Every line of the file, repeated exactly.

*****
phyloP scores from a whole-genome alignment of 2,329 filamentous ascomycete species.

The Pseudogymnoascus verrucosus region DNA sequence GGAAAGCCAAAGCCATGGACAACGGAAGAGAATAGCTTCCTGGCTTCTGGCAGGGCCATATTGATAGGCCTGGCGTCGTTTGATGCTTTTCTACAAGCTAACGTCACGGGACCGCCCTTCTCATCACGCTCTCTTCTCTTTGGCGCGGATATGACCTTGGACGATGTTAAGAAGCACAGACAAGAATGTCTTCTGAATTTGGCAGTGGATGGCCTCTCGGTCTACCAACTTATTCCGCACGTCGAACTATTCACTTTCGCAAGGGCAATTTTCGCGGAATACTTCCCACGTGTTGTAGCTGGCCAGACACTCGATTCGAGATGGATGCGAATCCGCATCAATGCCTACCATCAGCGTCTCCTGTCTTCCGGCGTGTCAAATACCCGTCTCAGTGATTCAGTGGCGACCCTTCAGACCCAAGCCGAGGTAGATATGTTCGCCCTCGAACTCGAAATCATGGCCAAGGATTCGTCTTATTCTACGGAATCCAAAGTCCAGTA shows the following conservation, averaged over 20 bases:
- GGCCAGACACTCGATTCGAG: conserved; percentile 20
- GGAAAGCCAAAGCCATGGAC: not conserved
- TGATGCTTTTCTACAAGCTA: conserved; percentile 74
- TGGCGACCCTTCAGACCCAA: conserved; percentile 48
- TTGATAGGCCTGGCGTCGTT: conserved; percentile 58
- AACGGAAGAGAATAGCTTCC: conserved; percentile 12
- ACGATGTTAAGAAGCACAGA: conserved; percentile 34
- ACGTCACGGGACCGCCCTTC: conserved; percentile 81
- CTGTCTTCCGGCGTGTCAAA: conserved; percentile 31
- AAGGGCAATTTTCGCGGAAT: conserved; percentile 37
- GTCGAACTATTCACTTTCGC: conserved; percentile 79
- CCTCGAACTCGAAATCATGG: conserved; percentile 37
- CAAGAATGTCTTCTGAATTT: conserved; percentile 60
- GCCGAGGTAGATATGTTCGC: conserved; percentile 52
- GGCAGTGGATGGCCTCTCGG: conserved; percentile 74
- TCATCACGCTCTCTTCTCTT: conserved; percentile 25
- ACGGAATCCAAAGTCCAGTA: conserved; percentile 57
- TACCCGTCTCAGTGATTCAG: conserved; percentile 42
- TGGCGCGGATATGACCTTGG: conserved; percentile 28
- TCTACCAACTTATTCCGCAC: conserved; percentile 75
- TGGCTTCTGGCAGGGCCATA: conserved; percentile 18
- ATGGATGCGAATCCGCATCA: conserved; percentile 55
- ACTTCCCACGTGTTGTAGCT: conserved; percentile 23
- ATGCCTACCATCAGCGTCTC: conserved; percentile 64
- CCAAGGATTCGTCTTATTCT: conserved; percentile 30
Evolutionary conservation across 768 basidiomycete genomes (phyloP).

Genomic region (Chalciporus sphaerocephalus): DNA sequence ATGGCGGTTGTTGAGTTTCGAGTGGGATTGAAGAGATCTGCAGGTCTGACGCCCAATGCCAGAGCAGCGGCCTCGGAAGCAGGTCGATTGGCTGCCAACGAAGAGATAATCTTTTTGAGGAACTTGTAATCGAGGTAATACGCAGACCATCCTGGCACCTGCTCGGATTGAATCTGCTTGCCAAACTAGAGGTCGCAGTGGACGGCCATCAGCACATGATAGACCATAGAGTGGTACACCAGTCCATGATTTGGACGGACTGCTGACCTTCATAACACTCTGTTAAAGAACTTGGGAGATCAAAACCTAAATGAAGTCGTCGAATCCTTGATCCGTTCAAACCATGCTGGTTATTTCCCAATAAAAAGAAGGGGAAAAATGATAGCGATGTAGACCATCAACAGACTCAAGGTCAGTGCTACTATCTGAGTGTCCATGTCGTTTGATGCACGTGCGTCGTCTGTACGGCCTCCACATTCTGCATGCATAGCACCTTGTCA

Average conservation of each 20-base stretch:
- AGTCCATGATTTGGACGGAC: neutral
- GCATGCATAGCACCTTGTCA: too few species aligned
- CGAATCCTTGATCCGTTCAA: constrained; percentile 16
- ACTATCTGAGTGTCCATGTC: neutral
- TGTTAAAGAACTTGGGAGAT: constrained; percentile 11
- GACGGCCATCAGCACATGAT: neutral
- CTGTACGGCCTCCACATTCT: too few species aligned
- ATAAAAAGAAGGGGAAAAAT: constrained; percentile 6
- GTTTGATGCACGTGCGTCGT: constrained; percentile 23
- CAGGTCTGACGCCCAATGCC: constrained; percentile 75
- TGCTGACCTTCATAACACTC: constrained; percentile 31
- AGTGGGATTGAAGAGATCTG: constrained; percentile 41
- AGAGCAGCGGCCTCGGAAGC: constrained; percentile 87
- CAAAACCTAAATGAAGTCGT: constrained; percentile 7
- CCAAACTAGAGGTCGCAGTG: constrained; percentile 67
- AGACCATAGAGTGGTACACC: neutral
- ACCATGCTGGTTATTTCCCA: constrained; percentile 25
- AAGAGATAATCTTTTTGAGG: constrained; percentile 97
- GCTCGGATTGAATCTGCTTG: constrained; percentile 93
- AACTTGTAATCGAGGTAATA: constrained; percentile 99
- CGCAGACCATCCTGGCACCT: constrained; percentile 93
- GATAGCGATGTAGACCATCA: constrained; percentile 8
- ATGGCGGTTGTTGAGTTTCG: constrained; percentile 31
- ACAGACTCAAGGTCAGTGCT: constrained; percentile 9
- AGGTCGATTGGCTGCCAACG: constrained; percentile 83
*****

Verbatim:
phyloP scores from a whole-genome alignment of 2,329 filamentous ascomycete species.

The Pseudogymnoascus verrucosus region DNA sequence GGAAAGCCAAAGCCATGGACAACGGAAGAGAATAGCTTCCTGGCTTCTGGCAGGGCCATATTGATAGGCCTGGCGTCGTTTGATGCTTTTCTACAAGCTAACGTCACGGGACCGCCCTTCTCATCACGCTCTCTTCTCTTTGGCGCGGATATGACCTTGGACGATGTTAAGAAGCACAGACAAGAATGTCTTCTGAATTTGGCAGTGGATGGCCTCTCGGTCTACCAACTTATTCCGCACGTCGAACTATTCACTTTCGCAAGGGCAATTTTCGCGGAATACTTCCCACGTGTTGTAGCTGGCCAGACACTCGATTCGAGATGGATGCGAATCCGCATCAATGCCTACCATCAGCGTCTCCTGTCTTCCGGCGTGTCAAATACCCGTCTCAGTGATTCAGTGGCGACCCTTCAGACCCAAGCCGAGGTAGATATGTTCGCCCTCGAACTCGAAATCATGGCCAAGGATTCGTCTTATTCTACGGAATCCAAAGTCCAGTA shows the following conservation, averaged over 20 bases:
- GGCCAGACACTCGATTCGAG: conserved; percentile 20
- GGAAAGCCAAAGCCATGGAC: not conserved
- TGATGCTTTTCTACAAGCTA: conserved; percentile 74
- TGGCGACCCTTCAGACCCAA: conserved; percentile 48
- TTGATAGGCCTGGCGTCGTT: conserved; percentile 58
- AACGGAAGAGAATAGCTTCC: conserved; percentile 12
- ACGATGTTAAGAAGCACAGA: conserved; percentile 34
- ACGTCACGGGACCGCCCTTC: conserved; percentile 81
- CTGTCTTCCGGCGTGTCAAA: conserved; percentile 31
- AAGGGCAATTTTCGCGGAAT: conserved; percentile 37
- GTCGAACTATTCACTTTCGC: conserved; percentile 79
- CCTCGAACTCGAAATCATGG: conserved; percentile 37
- CAAGAATGTCTTCTGAATTT: conserved; percentile 60
- GCCGAGGTAGATATGTTCGC: conserved; percentile 52
- GGCAGTGGATGGCCTCTCGG: conserved; percentile 74
- TCATCACGCTCTCTTCTCTT: conserved; percentile 25
- ACGGAATCCAAAGTCCAGTA: conserved; percentile 57
- TACCCGTCTCAGTGATTCAG: conserved; percentile 42
- TGGCGCGGATATGACCTTGG: conserved; percentile 28
- TCTACCAACTTATTCCGCAC: conserved; percentile 75
- TGGCTTCTGGCAGGGCCATA: conserved; percentile 18
- ATGGATGCGAATCCGCATCA: conserved; percentile 55
- ACTTCCCACGTGTTGTAGCT: conserved; percentile 23
- ATGCCTACCATCAGCGTCTC: conserved; percentile 64
- CCAAGGATTCGTCTTATTCT: conserved; percentile 30
Evolutionary conservation across 768 basidiomycete genomes (phyloP).

Genomic region (Chalciporus sphaerocephalus): DNA sequence ATGGCGGTTGTTGAGTTTCGAGTGGGATTGAAGAGATCTGCAGGTCTGACGCCCAATGCCAGAGCAGCGGCCTCGGAAGCAGGTCGATTGGCTGCCAACGAAGAGATAATCTTTTTGAGGAACTTGTAATCGAGGTAATACGCAGACCATCCTGGCACCTGCTCGGATTGAATCTGCTTGCCAAACTAGAGGTCGCAGTGGACGGCCATCAGCACATGATAGACCATAGAGTGGTACACCAGTCCATGATTTGGACGGACTGCTGACCTTCATAACACTCTGTTAAAGAACTTGGGAGATCAAAACCTAAATGAAGTCGTCGAATCCTTGATCCGTTCAAACCATGCTGGTTATTTCCCAATAAAAAGAAGGGGAAAAATGATAGCGATGTAGACCATCAACAGACTCAAGGTCAGTGCTACTATCTGAGTGTCCATGTCGTTTGATGCACGTGCGTCGTCTGTACGGCCTCCACATTCTGCATGCATAGCACCTTGTCA

Average conservation of each 20-base stretch:
- AGTCCATGATTTGGACGGAC: neutral
- GCATGCATAGCACCTTGTCA: too few species aligned
- CGAATCCTTGATCCGTTCAA: constrained; percentile 16
- ACTATCTGAGTGTCCATGTC: neutral
- TGTTAAAGAACTTGGGAGAT: constrained; percentile 11
- GACGGCCATCAGCACATGAT: neutral
- CTGTACGGCCTCCACATTCT: too few species aligned
- ATAAAAAGAAGGGGAAAAAT: constrained; percentile 6
- GTTTGATGCACGTGCGTCGT: constrained; percentile 23
- CAGGTCTGACGCCCAATGCC: constrained; percentile 75
- TGCTGACCTTCATAACACTC: constrained; percentile 31
- AGTGGGATTGAAGAGATCTG: constrained; percentile 41
- AGAGCAGCGGCCTCGGAAGC: constrained; percentile 87
- CAAAACCTAAATGAAGTCGT: constrained; percentile 7
- CCAAACTAGAGGTCGCAGTG: constrained; percentile 67
- AGACCATAGAGTGGTACACC: neutral
- ACCATGCTGGTTATTTCCCA: constrained; percentile 25
- AAGAGATAATCTTTTTGAGG: constrained; percentile 97
- GCTCGGATTGAATCTGCTTG: constrained; percentile 93
- AACTTGTAATCGAGGTAATA: constrained; percentile 99
- CGCAGACCATCCTGGCACCT: constrained; percentile 93
- GATAGCGATGTAGACCATCA: constrained; percentile 8
- ATGGCGGTTGTTGAGTTTCG: constrained; percentile 31
- ACAGACTCAAGGTCAGTGCT: constrained; percentile 9
- AGGTCGATTGGCTGCCAACG: constrained; percentile 83